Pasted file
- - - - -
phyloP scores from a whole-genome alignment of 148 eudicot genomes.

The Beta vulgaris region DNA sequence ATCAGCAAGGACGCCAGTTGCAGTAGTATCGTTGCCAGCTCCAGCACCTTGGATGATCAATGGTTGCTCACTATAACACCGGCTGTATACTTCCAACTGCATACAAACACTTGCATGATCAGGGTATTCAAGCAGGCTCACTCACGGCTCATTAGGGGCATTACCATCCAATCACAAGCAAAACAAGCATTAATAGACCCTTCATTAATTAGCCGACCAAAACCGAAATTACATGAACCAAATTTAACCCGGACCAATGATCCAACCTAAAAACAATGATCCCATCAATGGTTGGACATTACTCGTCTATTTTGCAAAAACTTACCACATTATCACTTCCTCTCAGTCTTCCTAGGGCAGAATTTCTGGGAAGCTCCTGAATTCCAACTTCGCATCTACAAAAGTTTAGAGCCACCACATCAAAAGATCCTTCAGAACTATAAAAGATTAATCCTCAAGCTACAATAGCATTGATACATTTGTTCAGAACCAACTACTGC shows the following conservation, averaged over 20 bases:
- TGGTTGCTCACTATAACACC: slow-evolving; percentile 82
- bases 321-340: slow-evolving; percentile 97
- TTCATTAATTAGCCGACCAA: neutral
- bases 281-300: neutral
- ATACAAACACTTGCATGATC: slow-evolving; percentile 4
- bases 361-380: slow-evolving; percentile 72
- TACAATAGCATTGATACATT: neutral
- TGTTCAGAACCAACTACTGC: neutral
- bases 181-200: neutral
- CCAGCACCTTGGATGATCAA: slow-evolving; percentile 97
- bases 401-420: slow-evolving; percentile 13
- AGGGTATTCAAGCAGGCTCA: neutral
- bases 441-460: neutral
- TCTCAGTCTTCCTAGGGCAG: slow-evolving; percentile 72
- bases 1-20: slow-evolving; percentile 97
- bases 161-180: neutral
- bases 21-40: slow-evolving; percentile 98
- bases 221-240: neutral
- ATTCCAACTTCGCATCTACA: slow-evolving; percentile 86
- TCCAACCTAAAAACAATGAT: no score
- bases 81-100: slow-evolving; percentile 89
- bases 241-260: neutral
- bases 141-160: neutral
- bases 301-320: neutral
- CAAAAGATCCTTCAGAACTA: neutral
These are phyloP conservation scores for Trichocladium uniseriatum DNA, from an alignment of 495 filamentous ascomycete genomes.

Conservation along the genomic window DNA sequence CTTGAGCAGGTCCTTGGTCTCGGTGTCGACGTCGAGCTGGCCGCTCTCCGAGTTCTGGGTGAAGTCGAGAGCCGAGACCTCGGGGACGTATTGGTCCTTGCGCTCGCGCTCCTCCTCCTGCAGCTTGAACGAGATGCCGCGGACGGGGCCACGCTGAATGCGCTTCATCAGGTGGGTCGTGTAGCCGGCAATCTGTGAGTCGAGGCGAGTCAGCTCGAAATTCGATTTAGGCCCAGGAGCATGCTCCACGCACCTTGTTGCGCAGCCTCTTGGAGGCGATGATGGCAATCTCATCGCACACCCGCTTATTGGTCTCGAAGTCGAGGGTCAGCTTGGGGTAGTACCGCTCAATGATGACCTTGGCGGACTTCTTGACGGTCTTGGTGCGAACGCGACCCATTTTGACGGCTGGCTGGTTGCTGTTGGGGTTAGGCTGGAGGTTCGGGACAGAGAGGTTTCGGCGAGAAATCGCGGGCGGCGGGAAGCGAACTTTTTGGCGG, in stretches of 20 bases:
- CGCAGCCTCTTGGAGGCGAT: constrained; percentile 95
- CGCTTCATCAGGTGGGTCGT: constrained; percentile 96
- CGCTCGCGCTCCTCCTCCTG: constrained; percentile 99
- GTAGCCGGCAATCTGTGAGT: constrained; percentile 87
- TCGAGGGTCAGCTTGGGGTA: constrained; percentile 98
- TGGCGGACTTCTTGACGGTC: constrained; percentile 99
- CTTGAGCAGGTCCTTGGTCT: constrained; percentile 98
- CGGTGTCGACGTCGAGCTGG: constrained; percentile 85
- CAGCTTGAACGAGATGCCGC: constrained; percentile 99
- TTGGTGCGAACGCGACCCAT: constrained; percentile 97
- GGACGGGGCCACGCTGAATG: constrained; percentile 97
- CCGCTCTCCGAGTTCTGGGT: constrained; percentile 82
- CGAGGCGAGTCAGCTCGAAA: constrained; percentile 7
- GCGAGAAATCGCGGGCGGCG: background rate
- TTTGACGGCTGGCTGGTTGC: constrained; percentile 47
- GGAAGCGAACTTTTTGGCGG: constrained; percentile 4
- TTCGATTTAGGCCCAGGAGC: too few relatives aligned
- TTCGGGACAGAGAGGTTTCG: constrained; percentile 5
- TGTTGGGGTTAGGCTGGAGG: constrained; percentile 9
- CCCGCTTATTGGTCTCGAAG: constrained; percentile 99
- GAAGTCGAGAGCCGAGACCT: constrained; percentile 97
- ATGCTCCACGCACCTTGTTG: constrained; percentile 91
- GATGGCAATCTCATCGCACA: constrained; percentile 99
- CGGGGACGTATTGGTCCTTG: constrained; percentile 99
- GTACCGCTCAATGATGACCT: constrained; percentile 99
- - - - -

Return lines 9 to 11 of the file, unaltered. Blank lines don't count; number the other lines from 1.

- TACAATAGCATTGATACATT: neutral
- TGTTCAGAACCAACTACTGC: neutral
- bases 181-200: neutral